We go to vet school because we are driven by the science behind it. We fall in love with the power of the human-animal bond, and are compassionate to a fault about our patients and our clients. We love the puzzle of going through a case, putting the pieces together and coming up with a reasonable explanation for why this creature who cannot directly talk feels badly.

Most of us have Type-A personalities and do not handle failing well. Unfortunately animals, like people, do not live forever. They get terminal illnesses and sometimes they don’t make it.

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Euthanasia: a Blessing and a Curse

That brings up the sensitive topic of euthanasia. Veterinarians are both blessed and cursed with the ability to end ultimate suffering, thus ending a life. This is a decision with medical, ethical, emotional and religious connotations. It is a procedure that is never recommended lightly, and never gets easier no matter how many times you’ve been through it.

It is our responsibility to be the animals advocates and do our best by them. Even if everything was done perfectly by the book, it still does not always go the way we wish it would. These are cases that we may hold onto for a very long time, that may replay over and over in our minds. Is there more that could have been done?

The Cumulative Effects of Stress

Now put all of that together.

  • The tremendous school loan burden and upside down debt-to-income ratio.
  • The pressure of always having to be right.
  • Being charged with finding an answer, sometimes with financial constraints limiting the diagnostics that can be performed.
  • The strain of knowing the pet can be saved, but not being able to because the surgery or medicine is too expensive.
  • The internal struggle of a patient not doing well despite the proper technique.
  • The trouble of owners blaming you for their pet having a disease that cannot be cured.
  • The stress of working long hours with a poor work-life balance.
  • The immense pressure and responsibility of knowing when to recommend euthanasia.
  • The grief associated with losing patients or seeing horrendous animal abuse cases.

All of that wrapped in a person that is always striving to be perfect in imperfect situations, it is no wonder veterinarians are up to 3.5 times more likely to commit suicide (CDC 2018).

The purpose of this article is not to make you feel bad for veterinarians. It is to make you aware of the struggle we sometimes face. Modern medicine has come a very long way, but we are not gods. We are human just like you.

How can you make a difference? Just be kind. Say please and thank you for your vet working through his or her lunch and staying late beyond an already long day. Think twice before blasting your vet on social media for something that might be out of their control.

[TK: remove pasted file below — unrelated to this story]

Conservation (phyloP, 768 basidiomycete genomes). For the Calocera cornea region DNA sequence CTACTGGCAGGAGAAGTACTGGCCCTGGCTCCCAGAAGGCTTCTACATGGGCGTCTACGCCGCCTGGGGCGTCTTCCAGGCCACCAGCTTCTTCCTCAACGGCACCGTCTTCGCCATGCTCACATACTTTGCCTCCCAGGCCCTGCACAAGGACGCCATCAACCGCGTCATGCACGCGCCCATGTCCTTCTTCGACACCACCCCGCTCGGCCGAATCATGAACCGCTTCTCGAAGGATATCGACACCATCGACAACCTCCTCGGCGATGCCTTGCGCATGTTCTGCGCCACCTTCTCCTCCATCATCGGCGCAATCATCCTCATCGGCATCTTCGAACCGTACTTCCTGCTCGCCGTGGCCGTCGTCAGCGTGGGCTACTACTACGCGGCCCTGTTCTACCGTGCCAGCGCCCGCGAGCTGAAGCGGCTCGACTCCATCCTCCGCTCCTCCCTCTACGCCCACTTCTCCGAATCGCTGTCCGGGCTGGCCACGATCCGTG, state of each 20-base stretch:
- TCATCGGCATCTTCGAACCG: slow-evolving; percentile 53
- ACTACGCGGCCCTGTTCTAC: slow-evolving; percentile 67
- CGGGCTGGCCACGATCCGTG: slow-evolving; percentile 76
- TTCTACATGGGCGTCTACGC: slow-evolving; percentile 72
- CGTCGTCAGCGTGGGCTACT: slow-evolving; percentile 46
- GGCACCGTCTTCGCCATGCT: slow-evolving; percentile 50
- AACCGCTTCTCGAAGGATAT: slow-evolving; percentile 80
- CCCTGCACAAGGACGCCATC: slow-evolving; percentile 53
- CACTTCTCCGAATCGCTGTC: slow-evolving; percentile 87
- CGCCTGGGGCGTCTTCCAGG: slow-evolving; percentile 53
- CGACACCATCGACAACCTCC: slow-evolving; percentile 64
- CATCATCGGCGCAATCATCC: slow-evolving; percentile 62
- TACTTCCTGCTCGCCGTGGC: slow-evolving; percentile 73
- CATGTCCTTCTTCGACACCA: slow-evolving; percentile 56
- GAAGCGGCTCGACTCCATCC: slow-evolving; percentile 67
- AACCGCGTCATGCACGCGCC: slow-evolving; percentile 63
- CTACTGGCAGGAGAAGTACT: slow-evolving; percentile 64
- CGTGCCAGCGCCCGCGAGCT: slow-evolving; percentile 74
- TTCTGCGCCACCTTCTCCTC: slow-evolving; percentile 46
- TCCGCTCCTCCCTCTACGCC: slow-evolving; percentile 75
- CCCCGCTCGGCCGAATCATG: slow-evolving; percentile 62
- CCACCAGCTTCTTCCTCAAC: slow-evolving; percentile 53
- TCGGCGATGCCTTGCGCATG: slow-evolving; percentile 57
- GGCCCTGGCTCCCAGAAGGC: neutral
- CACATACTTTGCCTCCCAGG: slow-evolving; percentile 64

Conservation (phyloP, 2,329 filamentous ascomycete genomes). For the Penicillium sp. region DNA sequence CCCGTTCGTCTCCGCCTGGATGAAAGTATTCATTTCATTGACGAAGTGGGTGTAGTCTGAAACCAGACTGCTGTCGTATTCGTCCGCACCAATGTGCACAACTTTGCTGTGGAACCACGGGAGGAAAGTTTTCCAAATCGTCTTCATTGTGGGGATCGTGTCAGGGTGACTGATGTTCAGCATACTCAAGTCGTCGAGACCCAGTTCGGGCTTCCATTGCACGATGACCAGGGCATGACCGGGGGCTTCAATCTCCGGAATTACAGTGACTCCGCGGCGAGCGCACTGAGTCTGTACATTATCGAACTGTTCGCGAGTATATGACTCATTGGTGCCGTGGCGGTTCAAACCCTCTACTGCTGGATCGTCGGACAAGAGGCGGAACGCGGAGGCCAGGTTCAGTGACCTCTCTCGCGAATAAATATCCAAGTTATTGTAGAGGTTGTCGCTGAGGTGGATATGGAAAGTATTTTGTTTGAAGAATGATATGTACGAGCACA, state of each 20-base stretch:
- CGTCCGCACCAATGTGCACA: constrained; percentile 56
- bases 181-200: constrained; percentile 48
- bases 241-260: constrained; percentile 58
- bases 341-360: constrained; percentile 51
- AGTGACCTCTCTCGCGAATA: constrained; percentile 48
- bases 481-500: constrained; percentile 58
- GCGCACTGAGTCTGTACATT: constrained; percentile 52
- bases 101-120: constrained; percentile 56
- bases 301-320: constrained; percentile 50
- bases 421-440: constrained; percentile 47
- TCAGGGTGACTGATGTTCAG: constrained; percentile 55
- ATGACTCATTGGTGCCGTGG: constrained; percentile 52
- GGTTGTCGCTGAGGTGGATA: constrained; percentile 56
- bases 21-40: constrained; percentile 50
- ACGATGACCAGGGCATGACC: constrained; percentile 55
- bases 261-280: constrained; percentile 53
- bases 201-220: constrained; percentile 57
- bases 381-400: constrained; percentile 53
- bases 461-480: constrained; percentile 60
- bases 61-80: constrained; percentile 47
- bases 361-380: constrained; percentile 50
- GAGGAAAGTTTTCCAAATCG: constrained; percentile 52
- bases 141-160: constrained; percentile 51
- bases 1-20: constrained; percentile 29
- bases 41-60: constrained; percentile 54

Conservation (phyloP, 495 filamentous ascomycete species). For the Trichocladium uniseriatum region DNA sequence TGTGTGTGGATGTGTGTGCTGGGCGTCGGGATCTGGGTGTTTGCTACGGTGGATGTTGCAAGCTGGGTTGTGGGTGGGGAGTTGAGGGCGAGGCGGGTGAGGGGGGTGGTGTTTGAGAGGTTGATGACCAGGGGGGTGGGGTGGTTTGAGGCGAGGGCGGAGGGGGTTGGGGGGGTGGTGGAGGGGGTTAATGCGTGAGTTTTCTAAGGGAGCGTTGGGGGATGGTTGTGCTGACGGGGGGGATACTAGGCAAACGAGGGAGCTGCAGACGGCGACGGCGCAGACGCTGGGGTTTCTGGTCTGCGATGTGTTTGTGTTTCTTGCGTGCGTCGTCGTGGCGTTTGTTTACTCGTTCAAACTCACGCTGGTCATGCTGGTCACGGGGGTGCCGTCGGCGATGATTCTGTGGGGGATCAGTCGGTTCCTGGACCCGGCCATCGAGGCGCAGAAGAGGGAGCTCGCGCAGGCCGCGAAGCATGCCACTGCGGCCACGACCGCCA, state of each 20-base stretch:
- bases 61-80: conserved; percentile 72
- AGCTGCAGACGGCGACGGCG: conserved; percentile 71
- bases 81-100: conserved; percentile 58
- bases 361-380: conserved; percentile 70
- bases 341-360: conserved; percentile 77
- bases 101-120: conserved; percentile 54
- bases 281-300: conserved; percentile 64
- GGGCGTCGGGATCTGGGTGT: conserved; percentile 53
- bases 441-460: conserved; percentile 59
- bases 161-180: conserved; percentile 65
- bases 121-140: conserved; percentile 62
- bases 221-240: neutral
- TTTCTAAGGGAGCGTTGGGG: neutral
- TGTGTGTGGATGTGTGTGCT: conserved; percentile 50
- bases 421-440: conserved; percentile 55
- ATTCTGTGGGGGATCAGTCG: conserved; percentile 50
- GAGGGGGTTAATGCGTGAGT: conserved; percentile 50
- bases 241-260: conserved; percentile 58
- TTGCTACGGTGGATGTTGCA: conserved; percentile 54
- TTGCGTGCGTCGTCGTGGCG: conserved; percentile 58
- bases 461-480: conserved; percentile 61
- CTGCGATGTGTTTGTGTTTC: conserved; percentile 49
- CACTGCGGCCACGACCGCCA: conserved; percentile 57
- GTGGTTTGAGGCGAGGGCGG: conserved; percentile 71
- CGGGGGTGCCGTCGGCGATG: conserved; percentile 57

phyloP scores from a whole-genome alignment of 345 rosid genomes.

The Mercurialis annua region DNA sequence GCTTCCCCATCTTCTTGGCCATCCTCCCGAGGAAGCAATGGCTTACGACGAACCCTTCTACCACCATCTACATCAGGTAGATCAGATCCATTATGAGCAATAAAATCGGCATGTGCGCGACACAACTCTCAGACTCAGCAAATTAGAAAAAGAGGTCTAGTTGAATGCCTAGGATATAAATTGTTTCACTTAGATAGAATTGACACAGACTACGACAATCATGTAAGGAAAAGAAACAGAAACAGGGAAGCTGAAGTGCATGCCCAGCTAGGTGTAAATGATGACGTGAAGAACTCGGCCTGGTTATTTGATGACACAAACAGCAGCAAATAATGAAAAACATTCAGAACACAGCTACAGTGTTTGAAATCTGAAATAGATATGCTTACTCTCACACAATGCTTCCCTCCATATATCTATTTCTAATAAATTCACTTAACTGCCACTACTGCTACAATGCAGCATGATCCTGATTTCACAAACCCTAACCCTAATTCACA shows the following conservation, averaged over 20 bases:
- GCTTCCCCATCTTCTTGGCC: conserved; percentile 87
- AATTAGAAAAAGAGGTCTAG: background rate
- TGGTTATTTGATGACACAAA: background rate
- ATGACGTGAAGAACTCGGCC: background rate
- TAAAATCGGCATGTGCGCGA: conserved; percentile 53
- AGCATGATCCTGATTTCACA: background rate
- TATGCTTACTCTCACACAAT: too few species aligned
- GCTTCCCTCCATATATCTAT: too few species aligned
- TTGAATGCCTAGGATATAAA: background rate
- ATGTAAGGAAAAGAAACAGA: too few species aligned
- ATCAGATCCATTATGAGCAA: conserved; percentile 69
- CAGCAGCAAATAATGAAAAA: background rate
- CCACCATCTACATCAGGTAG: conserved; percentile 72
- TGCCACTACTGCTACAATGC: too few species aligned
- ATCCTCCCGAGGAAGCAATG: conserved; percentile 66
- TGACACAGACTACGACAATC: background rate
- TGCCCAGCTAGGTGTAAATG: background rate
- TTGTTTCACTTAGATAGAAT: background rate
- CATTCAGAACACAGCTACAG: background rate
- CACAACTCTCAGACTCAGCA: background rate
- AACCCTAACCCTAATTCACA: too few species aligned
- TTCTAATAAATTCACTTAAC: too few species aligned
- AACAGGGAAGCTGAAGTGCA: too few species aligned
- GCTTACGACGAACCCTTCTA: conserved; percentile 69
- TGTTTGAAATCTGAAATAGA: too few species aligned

Instead, if you have concerns, please reach out to your vet and work it out with them. Please realize that we are not in it for the money. We are making recommendations based on the information in front of us, our scientific knowledge, and the highest standard of care we hold ourselves to so that we can provide the best level of care for your pet.

We took an oath to do no harm, to protect animal welfare and relieve animal suffering (see Veterinary Oath). We all want the same thing. We are on the same team.

References

New Study Finds Higher than Expected Number of Suicide Deaths among U.S. Veterinarians. 2018. https://www.cdc.gov/media/releases/2018/p1220-veterinarians-suicide.html.

Veterinary Oath. https://www.avma.org/KB/Policies/Pages/veterinarians-oath.aspx.

About the Author 

dr eric

Dr. Eric Weiner is a small animal veterinarian practicing in Orlando, Florida. He is a third generation veterinarian as both his father and grandfather are vets. Although he grew up following both of them around and wanted to be a veterinarian himself, he took a bit of a detour and attended Hofstra University originally as a music major.

Eventually realizing his true passion still lays within Veterinary Medicine, he switch majors and graduated in 2010 with a BA in biology and dual minors in biochemistry and music. Dr. Weiner attended Virginia-Maryland Regional College of Veterinary Medicine and graduated in 2015, concentrating in mixed animal medicine and surgery. During his clinical year, his favorite rotation was which ever he was currently on. He especially enjoyed spending time at the Penn Vet Working Dog Center, where he worked closely with search and rescue dogs, diabetic alert dogs, and even cancer detection dogs.

When Dr. Weiner is not working with animals, he enjoys riding his motorcycle and playing baseball. He is married to his high school sweetheart and they are enjoying their brand new baby girl. In addition, they live with their therapy dog Murphy, and two cats, Stella and Luna.